Opinion
kamala harris The US vice president will travel to Mexico and Guatemala next week to seek solutions to the migrants problem.

New efforts to solve Central American refugee problem will not succeed

Corruption and other issues will stand in the way of Vice President Kamala Harris

Over five years ago I editorialized against a proposal called the Alliance for Prosperity, made by what are now known as the northern tier Central American countries of Guatemala, Honduras and El Salvador.

The plan was to use around US $5 billion (now $4 billion) to create conditions which would be so attractive at home that the budding refugee problem would go away. My then demurral was based principally on the corruption of the northern tier countries.

The refugee problem was warm enough at the time that then president Obama gofered  it to his VP Joe Biden. Biden has now lateraled the hot potato to his VP Harris, who is traveling to Mexico and Guatemala next week to seek resolution.

A quote from Shakespeare sums up the optimism of the coming meetings: “There is a tide in the affairs of men, which taken at the flood, leads on to fortune.”

She will fail.

There are now three reasons for the impending failure:

  • Corruption continues in the three northern tier countries;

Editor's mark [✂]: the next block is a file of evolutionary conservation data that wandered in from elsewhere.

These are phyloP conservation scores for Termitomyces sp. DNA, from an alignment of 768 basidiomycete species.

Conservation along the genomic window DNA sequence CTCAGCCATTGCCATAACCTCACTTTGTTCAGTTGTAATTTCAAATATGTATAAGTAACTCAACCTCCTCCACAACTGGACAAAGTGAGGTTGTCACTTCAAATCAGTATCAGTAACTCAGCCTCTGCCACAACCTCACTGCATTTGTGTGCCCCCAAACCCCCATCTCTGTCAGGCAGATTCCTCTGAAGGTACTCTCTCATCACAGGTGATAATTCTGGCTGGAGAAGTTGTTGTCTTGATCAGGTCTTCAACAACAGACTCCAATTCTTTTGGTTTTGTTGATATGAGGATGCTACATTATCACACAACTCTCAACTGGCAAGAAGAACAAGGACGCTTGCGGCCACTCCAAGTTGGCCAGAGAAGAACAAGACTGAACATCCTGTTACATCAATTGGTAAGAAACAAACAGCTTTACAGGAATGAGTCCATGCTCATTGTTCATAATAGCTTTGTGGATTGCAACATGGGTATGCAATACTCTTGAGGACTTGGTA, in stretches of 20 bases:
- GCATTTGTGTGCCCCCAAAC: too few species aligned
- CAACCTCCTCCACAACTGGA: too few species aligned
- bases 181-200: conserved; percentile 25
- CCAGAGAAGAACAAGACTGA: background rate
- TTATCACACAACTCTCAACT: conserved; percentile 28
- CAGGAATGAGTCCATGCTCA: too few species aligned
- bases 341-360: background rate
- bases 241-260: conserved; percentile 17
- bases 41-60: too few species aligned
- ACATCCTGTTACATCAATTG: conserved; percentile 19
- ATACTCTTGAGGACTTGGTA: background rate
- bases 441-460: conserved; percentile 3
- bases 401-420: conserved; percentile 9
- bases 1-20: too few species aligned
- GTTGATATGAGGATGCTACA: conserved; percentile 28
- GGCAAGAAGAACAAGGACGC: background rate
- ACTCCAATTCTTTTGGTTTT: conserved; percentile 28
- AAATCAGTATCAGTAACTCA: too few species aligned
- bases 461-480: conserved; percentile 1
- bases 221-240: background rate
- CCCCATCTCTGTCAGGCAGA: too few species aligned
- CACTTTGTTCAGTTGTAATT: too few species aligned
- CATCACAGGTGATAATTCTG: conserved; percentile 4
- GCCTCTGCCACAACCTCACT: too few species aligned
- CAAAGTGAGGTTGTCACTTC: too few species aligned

• Mexico, a key although unnamed element in the alliance, is not ready;
  • The U.S. is involved in four tendentious bilateral disputes, one each for the northern tier countries and a fourth for Mexico.

The climate for agreement is not good.

These are recent rankings for perceived corruption among 180 countries: Guatemala 149, Honduras 157, El Salvador 104 and Mexico 124.

All are failing scores.

There is gallows humor in the details. Here are two examples: a would-be accountant and former president of El Salvador confessed to misappropriating $299 million and there was a recent seizure in Guatemala of over $15 million in cash in the vacant house of a now-on-the-lam former minister. Took two whole days to count the cash.

Eight former presidents from the three northern tier countries are charged or have been convicted of peculation, and one former chief executive from Guatemala has been in confinement for five years. Corruption continues.

Mexico, technically not northern tier, is still corrupt and a party to the refugee muddle. Just last week I used two smugglers’ crossings in one border excursion.

The U.S. is now involved in public disputes with Mexico over funding of anti-government NGOs, El Salvador over the president’s dismissal of elections supervisory judges, Guatemala over the year-long failure to name constitutional judges, and Honduras for sentencing the president’s brother for drug trafficking.

VP Harris is going to need four umbrellas to salvage an alliance for prosperity in this weather environment.

Carlisle Johnson writes from his home in Guatemala.

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